Israeli Home Sales Fall in Second Quarter, Especially to First-time Buyers

Treasury charts 12% decline in residential sales from the same period in 2016, with new-home sales down 28%

An apartment for sale in Tel Aviv, Israel.
Ofer Vaknin

Finance Minister Moshe Kahlon has succeeded in driving investors out of the residential real estate market, but his flagship program for making homes accessible to first-time buyers isn’t making much of an impact, a report released on Wednesday by the treasury’s chief economist showed.

The report said home sales fell 12% year-on-year in the second quarter to about 24,100 units. The sharpest declines were in Jerusalem and Tel Aviv, which recorded “historic lows.”

Excluding homes sold through the Mahir Lemishtaken (“buyer’s price”) program, only 22,700 units were sold: the smallest number since the third quarter of 2014, when then-Finance Minster Yair Lapid caused home sales to drop with a plan to exempt many buyers from VAT. The plan never won Knesset approval and sales quickly rebounded.

Down home

Kahlon has made curbing home prices a top priority, with limited success: Last week the Central Bureau of Statistics said housing prices climbed 4.5% in the 12 months through mid-June, a slower pace than in previous years but still high.

Kahlon has sought to cool the market by discouraging the purchase of homes for investment, through higher taxes and Mahir Lemishtaken, in which the government sells land at a discount to developers who commit to passing on the savings to buyers.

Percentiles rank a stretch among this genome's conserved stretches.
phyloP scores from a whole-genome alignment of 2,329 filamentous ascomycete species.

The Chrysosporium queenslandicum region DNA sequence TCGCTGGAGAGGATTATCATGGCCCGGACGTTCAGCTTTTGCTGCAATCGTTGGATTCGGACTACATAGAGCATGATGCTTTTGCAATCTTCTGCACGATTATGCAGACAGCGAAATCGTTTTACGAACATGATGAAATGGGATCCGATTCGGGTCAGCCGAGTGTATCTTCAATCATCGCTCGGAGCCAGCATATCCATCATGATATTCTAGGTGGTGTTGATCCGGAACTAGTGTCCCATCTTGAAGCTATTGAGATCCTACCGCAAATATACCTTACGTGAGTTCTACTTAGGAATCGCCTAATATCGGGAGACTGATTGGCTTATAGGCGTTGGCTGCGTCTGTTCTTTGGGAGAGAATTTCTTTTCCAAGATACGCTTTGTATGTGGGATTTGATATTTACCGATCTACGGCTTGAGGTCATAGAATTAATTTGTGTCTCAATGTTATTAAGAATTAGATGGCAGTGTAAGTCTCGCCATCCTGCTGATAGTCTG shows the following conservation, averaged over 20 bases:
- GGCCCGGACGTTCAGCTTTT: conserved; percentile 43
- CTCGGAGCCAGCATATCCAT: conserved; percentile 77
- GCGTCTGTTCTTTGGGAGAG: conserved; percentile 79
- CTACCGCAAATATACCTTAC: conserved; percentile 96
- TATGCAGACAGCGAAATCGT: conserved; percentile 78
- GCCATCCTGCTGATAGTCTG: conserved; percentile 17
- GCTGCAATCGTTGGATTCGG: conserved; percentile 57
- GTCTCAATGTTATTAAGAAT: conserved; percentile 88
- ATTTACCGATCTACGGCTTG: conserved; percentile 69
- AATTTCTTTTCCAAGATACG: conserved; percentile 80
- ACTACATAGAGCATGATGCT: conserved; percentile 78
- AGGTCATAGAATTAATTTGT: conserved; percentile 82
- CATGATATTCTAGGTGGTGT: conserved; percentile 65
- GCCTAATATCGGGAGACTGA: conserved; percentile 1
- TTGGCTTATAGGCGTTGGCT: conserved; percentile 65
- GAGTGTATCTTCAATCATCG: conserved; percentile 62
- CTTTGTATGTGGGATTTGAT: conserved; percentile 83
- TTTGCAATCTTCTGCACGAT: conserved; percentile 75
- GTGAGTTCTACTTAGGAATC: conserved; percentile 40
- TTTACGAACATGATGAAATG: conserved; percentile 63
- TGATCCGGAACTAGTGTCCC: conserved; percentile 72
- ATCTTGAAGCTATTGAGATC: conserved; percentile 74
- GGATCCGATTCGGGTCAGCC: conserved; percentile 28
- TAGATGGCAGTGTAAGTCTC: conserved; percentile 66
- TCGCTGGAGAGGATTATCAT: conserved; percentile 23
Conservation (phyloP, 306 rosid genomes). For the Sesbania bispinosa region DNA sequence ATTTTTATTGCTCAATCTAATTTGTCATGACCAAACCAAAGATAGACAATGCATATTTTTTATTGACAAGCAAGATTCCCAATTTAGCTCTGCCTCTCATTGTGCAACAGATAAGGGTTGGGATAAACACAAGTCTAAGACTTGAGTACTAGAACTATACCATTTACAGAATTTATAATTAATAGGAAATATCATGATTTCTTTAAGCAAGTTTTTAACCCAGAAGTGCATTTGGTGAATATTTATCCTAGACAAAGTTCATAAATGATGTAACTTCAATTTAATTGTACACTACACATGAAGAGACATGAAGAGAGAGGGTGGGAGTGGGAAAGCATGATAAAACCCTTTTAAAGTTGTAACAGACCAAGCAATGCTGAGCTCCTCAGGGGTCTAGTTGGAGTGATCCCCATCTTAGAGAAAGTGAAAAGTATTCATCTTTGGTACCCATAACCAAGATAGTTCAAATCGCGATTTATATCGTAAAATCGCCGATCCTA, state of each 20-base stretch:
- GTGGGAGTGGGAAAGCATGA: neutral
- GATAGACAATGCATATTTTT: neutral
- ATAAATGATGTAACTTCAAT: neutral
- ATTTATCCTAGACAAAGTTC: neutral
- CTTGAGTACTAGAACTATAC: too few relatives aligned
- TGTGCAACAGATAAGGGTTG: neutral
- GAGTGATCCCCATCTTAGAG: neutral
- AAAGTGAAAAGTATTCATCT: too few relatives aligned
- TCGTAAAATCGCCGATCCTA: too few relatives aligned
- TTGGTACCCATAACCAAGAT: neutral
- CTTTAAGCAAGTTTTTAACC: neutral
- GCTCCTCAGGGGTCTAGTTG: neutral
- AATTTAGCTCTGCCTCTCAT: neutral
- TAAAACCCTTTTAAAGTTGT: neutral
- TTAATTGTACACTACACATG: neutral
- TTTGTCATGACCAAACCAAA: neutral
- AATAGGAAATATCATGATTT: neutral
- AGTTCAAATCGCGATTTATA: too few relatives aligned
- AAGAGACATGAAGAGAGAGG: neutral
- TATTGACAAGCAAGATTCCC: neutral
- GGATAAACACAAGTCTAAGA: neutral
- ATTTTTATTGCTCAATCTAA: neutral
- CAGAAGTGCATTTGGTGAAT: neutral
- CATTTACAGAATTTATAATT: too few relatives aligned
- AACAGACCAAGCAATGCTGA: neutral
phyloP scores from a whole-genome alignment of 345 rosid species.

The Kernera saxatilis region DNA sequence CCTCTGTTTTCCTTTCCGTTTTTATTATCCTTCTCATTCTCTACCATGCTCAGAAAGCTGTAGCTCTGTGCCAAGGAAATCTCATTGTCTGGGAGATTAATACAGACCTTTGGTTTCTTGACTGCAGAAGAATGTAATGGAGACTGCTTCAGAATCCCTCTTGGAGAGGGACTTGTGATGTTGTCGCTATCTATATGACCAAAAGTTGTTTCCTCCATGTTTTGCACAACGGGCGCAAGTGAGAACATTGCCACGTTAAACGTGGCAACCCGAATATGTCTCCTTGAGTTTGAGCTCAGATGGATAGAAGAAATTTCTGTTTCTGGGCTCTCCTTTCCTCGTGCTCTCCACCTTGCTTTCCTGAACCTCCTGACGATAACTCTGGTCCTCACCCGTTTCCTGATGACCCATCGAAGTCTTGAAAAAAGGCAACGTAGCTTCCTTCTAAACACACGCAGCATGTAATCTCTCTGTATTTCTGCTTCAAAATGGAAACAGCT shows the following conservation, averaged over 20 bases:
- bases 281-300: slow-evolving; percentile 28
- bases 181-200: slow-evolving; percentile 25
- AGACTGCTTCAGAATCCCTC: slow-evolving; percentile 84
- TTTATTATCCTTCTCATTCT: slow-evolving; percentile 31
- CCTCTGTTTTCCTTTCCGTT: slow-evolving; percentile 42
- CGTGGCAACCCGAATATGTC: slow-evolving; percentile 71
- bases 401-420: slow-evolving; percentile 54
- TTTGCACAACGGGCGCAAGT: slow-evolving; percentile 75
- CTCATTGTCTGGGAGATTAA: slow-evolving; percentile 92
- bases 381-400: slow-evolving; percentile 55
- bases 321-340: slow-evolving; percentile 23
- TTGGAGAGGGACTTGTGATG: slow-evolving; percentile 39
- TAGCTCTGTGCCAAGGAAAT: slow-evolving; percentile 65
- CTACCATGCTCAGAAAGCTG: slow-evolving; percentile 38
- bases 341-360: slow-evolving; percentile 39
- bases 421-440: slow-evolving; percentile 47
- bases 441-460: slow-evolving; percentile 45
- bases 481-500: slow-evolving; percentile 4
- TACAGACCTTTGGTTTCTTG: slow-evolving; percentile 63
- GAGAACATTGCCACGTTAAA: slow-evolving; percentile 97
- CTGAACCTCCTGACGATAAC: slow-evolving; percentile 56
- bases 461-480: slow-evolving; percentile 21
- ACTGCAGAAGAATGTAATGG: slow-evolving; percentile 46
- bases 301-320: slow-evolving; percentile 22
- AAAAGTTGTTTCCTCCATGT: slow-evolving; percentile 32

But the treasury data showed that just only 1,400 of the some 11,000 homes bought in the second quarter by first-time buyers — often termed “young couples” — were purchased through the program, even though they are its target group. Sales of new homes to young couples, excluding Mahir Lemishtaken sales, fell 12% year-on-year and quarter-on-quarter, the treasury said.

Kahlon’s offensive against property investors, whom he has accused of squeezing out prospective owner-occupants — seemed to be working. Investors bought around 4,200 homes in the second quarter, accounting for just 17% of all properties bought. That was the lowest share in a decade.

On the other hand, sales of homes by investors fell 9% year-on-year. The declines were steepest in areas with the highest demand.

The result of the slowing activity by investors is that the number of homes available for rent declined by 7,000 in the five quarters through June 30, the Finance Ministry said. In the five quarters before that, the stock of rental housing had risen 10,000, helping to soak up some of the demand for homes.

The biggest drop of all was in the category of new homes, where sales were down in the second quarter by 28% from a year earlier. Not counting sales through Mahir Lemishtaken, new-home sales fell 38% to just 5,100, the lowest ion three years, the treasury said.

“The continuing decline in builders’ cash flow may be an incentive for them to sell homes quickly even if prices are falling, in order to service their debt and in order to free cash for marketing new projects,” the chief economist said.

The one exception to the slowing home market was the Haifa area, which has lagged much of the rest of the country throughout the housing boom of recent years. Home sales rose more than 78% to 4,316 units in the quarter from the same time in 2016, making it the top sales region for the first time since 2011. A building boom in the Haifa suburb of Kiryat Motzkin accounted for the growth.